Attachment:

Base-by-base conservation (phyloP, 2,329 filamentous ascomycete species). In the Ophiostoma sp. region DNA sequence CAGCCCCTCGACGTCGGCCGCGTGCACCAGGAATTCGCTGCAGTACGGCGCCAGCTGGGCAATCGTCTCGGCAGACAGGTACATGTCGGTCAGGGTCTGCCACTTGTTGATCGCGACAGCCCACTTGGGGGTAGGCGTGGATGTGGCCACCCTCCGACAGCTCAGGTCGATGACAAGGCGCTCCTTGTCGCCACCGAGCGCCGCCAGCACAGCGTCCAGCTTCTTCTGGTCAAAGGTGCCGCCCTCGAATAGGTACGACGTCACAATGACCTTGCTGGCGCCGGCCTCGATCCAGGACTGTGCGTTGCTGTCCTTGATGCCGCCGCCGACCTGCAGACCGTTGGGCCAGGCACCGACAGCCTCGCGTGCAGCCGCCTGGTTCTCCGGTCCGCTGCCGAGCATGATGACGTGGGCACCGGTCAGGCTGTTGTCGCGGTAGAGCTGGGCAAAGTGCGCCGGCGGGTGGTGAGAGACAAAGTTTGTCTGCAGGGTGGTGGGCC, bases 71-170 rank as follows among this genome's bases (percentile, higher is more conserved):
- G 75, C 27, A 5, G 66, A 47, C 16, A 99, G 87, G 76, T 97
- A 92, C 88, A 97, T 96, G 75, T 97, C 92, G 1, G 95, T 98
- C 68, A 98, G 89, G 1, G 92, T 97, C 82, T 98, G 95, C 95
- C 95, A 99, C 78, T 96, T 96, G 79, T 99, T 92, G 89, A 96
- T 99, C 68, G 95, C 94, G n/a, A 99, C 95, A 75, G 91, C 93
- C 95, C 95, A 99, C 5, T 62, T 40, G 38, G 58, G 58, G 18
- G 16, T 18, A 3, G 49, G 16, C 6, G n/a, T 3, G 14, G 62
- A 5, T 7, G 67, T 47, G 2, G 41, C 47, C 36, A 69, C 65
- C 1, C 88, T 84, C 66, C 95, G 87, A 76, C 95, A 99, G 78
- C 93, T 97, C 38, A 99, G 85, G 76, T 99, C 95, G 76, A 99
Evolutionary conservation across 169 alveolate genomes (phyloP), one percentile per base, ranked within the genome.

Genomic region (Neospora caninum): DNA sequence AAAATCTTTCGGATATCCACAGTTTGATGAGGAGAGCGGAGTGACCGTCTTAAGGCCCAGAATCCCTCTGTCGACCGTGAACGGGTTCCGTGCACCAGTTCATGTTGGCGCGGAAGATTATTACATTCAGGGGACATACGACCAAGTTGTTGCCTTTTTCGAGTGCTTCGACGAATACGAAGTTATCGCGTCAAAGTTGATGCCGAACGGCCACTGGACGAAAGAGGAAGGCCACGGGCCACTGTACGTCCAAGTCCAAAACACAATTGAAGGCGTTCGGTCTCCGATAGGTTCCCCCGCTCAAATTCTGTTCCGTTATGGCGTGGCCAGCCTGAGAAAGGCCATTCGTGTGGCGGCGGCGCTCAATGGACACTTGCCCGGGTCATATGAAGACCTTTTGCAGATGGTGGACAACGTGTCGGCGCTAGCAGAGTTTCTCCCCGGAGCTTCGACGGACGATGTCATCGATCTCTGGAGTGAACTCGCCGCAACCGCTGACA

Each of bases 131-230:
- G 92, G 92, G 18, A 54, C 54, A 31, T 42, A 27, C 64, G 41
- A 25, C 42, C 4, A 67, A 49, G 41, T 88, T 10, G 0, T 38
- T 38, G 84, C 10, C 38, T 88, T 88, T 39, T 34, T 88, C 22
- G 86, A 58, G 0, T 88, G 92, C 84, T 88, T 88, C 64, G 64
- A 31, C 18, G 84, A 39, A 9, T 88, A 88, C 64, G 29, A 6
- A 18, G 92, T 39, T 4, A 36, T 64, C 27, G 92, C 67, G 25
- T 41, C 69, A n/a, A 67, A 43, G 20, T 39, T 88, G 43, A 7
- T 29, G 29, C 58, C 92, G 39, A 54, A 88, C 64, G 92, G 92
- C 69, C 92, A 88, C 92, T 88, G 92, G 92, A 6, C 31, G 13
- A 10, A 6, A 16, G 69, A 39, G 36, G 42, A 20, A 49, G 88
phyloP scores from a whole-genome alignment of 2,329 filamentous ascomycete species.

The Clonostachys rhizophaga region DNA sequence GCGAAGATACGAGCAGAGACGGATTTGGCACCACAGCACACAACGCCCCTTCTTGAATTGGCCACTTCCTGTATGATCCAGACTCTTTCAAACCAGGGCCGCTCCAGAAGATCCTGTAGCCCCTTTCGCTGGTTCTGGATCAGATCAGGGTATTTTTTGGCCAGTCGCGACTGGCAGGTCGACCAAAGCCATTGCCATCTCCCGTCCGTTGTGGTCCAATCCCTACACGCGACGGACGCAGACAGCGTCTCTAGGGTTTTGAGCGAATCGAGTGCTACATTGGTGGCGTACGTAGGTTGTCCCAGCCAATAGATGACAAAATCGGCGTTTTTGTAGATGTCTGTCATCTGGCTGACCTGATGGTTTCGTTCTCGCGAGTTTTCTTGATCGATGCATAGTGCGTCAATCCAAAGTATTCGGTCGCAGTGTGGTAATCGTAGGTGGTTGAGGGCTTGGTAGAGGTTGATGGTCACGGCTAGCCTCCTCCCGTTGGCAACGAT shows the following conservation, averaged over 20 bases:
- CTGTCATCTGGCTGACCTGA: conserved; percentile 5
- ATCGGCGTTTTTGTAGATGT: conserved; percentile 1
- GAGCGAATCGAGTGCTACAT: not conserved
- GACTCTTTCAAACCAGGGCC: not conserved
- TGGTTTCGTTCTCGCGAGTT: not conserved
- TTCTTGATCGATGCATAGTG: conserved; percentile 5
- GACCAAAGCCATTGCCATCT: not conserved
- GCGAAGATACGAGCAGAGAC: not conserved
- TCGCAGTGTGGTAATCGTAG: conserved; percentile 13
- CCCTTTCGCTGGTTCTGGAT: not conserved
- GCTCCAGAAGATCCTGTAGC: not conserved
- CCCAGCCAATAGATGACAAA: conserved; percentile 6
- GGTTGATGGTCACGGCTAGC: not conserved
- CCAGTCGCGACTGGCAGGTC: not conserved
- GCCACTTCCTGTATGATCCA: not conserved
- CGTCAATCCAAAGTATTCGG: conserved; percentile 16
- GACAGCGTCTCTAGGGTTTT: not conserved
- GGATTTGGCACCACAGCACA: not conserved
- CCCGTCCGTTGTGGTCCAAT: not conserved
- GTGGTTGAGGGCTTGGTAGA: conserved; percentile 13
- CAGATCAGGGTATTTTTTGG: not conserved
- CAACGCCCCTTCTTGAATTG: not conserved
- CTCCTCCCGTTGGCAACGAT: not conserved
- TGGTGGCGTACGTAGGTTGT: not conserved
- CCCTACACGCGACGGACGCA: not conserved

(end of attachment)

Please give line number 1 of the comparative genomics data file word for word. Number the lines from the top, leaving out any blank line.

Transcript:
Base-by-base conservation (phyloP, 2,329 filamentous ascomycete species). In the Ophiostoma sp. region DNA sequence CAGCCCCTCGACGTCGGCCGCGTGCACCAGGAATTCGCTGCAGTACGGCGCCAGCTGGGCAATCGTCTCGGCAGACAGGTACATGTCGGTCAGGGTCTGCCACTTGTTGATCGCGACAGCCCACTTGGGGGTAGGCGTGGATGTGGCCACCCTCCGACAGCTCAGGTCGATGACAAGGCGCTCCTTGTCGCCACCGAGCGCCGCCAGCACAGCGTCCAGCTTCTTCTGGTCAAAGGTGCCGCCCTCGAATAGGTACGACGTCACAATGACCTTGCTGGCGCCGGCCTCGATCCAGGACTGTGCGTTGCTGTCCTTGATGCCGCCGCCGACCTGCAGACCGTTGGGCCAGGCACCGACAGCCTCGCGTGCAGCCGCCTGGTTCTCCGGTCCGCTGCCGAGCATGATGACGTGGGCACCGGTCAGGCTGTTGTCGCGGTAGAGCTGGGCAAAGTGCGCCGGCGGGTGGTGAGAGACAAAGTTTGTCTGCAGGGTGGTGGGCC, bases 71-170 rank as follows among this genome's bases (percentile, higher is more conserved):